Thank you to all the sponsors of the South-West Plains IPM Program. The sponsors of the program for the 2017 growing season are below.

Platinum Sponsors:

Gold Sponsors:
Doyle Fincher Farm
Golden Peanuts and Tree Nuts

Silver Sponsors: 
Birdsong Peanuts

Bronze Sponsors:
Crop Production Services
New-Tex Gin, Inc. 




Sunday, June 18, 2017

South-West Plain IPM Update Volume 17, Issue 6

GENERAL CONDITIONS:
                 Hot, dry, and wind has been the story of the last 7-10 days, and this weather pattern that we are in has been harsh to crops in Gaines, Terry, and Yoakum Counties. This weather has negatively affected our cotton from getting a stand. Cotton in the scouting program is ranging from just emerging to the 4-true leaf stage. Thrips are still present in local cotton and peanut fields, but none of the fields in the scouting program have reached threshold. Earlier this week we were seeing wind damage to young cotton plants that was mimicking thrips damage, more on this will be in the cotton section of this newsletter. Some areas in Terry County this week received some rain, however, like any storm around this time of year high winds and hail accompanied it. There are reports of fields being lost due to hail damage around the FM211 and FM168 intersection. I am not aware of how wide spread this damage is, but it does not appear to be South of Highway 380 and West of Highway 385, as I drove around trying to see the extent of the damage.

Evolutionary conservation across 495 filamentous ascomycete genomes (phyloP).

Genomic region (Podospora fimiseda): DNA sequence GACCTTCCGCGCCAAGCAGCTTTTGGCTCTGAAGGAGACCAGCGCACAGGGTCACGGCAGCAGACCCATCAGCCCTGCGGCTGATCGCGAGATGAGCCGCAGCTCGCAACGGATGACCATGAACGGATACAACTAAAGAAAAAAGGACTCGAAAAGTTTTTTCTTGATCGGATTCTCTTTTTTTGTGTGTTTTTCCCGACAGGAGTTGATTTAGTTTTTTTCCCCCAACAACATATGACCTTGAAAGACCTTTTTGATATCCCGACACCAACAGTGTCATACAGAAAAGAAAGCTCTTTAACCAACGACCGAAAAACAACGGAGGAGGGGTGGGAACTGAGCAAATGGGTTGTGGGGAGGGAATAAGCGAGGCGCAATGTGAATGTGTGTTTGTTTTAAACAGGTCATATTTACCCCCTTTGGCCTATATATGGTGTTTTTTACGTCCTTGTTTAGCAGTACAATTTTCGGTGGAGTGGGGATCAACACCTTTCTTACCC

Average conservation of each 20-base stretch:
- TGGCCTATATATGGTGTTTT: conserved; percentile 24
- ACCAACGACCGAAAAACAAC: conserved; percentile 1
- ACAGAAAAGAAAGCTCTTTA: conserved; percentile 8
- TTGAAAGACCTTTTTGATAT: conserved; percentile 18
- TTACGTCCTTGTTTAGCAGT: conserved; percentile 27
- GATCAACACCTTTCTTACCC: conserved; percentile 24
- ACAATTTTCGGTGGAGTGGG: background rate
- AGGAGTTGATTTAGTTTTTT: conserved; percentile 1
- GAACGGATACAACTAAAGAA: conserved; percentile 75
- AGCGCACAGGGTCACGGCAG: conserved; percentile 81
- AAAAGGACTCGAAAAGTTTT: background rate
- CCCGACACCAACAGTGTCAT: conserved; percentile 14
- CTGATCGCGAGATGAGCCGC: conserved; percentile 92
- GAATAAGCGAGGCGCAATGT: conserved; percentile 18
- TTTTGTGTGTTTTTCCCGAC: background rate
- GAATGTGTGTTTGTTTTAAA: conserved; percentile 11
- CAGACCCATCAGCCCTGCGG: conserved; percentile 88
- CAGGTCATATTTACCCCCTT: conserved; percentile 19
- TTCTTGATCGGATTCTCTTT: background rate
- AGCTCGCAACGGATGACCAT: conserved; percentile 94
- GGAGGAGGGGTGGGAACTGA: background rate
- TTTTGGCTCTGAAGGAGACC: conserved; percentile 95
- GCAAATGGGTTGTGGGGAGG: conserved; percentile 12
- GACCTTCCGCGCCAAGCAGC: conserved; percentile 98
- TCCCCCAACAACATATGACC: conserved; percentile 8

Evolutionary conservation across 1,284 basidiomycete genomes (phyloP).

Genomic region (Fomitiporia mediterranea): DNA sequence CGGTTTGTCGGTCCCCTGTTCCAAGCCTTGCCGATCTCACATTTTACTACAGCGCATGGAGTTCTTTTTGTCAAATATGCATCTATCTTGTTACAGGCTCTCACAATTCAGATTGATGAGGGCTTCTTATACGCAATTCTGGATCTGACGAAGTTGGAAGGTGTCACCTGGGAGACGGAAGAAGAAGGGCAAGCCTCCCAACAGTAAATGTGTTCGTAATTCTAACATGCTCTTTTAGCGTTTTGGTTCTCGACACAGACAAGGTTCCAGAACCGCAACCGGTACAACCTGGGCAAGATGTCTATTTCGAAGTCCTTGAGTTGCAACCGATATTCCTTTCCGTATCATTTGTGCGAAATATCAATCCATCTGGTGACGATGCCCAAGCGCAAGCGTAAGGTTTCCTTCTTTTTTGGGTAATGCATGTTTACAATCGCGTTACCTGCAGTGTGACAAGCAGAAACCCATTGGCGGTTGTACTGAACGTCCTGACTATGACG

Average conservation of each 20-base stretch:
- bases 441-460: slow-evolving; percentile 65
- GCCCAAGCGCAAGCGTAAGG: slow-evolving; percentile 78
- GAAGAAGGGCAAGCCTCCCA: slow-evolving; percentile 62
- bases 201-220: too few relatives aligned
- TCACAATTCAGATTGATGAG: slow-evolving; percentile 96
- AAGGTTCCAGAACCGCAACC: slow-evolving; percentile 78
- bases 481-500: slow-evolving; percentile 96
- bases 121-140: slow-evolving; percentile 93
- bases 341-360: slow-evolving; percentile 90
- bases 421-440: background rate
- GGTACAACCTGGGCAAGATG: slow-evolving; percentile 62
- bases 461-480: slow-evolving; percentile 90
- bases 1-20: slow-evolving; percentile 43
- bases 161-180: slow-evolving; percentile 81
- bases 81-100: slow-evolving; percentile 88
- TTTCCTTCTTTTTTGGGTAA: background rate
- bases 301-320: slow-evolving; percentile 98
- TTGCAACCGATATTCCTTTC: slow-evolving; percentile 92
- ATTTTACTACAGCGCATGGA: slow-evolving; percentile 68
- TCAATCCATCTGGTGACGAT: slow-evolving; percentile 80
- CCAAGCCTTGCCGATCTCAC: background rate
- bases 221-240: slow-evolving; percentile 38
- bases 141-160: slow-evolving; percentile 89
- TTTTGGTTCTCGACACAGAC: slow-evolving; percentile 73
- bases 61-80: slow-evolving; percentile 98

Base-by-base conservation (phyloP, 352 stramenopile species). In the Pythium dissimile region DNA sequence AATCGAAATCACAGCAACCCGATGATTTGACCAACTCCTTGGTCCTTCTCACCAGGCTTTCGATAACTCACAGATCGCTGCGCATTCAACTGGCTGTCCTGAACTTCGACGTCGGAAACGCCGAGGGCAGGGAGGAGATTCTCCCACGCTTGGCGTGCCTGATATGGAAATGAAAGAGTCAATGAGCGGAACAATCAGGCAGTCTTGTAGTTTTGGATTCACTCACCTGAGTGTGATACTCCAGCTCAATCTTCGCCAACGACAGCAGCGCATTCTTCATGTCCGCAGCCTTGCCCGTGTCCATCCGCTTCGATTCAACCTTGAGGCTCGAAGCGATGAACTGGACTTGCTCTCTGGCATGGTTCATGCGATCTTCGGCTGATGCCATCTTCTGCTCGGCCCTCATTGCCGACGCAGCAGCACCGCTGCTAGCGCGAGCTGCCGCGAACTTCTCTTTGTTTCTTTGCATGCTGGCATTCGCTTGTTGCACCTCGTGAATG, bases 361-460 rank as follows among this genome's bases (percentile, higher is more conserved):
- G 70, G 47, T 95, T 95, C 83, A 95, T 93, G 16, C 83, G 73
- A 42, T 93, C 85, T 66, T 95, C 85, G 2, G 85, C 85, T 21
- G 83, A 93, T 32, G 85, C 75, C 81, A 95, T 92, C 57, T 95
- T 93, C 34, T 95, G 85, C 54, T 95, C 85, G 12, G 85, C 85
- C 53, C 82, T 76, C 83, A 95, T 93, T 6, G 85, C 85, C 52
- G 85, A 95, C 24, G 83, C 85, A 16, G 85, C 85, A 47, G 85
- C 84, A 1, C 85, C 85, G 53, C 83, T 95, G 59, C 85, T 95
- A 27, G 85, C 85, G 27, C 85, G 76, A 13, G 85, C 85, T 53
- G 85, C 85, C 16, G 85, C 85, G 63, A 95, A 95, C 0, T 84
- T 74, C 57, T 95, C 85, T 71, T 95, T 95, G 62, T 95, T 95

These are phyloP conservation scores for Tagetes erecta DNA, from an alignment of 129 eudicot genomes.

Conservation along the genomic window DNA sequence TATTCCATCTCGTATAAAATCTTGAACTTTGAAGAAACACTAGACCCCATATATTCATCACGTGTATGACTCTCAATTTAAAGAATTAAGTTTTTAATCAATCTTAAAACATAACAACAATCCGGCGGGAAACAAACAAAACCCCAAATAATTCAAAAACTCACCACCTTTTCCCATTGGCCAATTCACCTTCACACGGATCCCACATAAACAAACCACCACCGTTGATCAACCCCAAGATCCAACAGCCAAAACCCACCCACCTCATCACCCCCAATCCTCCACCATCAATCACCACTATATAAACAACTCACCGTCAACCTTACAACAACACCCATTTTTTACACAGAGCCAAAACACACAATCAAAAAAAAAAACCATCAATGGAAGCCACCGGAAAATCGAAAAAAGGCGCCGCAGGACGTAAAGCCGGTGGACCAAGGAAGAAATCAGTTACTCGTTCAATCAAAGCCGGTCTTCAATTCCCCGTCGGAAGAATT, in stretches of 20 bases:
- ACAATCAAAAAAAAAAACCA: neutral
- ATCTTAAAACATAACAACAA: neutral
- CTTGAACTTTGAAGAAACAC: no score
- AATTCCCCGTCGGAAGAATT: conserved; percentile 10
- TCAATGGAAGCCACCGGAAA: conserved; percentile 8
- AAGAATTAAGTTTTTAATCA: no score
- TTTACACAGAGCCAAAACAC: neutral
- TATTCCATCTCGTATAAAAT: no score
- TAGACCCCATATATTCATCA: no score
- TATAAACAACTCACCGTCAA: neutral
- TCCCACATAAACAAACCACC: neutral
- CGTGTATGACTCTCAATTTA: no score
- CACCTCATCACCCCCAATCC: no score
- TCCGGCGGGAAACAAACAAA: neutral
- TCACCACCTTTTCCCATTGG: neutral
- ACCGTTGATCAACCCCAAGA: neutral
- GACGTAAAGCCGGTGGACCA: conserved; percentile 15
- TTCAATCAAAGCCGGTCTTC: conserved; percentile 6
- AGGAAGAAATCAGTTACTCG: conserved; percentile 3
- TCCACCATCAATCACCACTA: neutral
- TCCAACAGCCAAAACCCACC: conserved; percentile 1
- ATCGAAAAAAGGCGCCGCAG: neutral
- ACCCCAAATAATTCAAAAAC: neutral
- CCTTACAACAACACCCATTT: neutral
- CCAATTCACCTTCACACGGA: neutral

Peanuts are starting to bloom, and if you have not evaluated your field(s) inoculation program, now is the time. Evaluating our nodulation on a field by field basis helps to determine which fields could benefit from mid-season Nitrogen applications. We have not observed diseases in peanuts yet this year, but soil inhabiting insects, such as wireworms and grub worms are being found more often.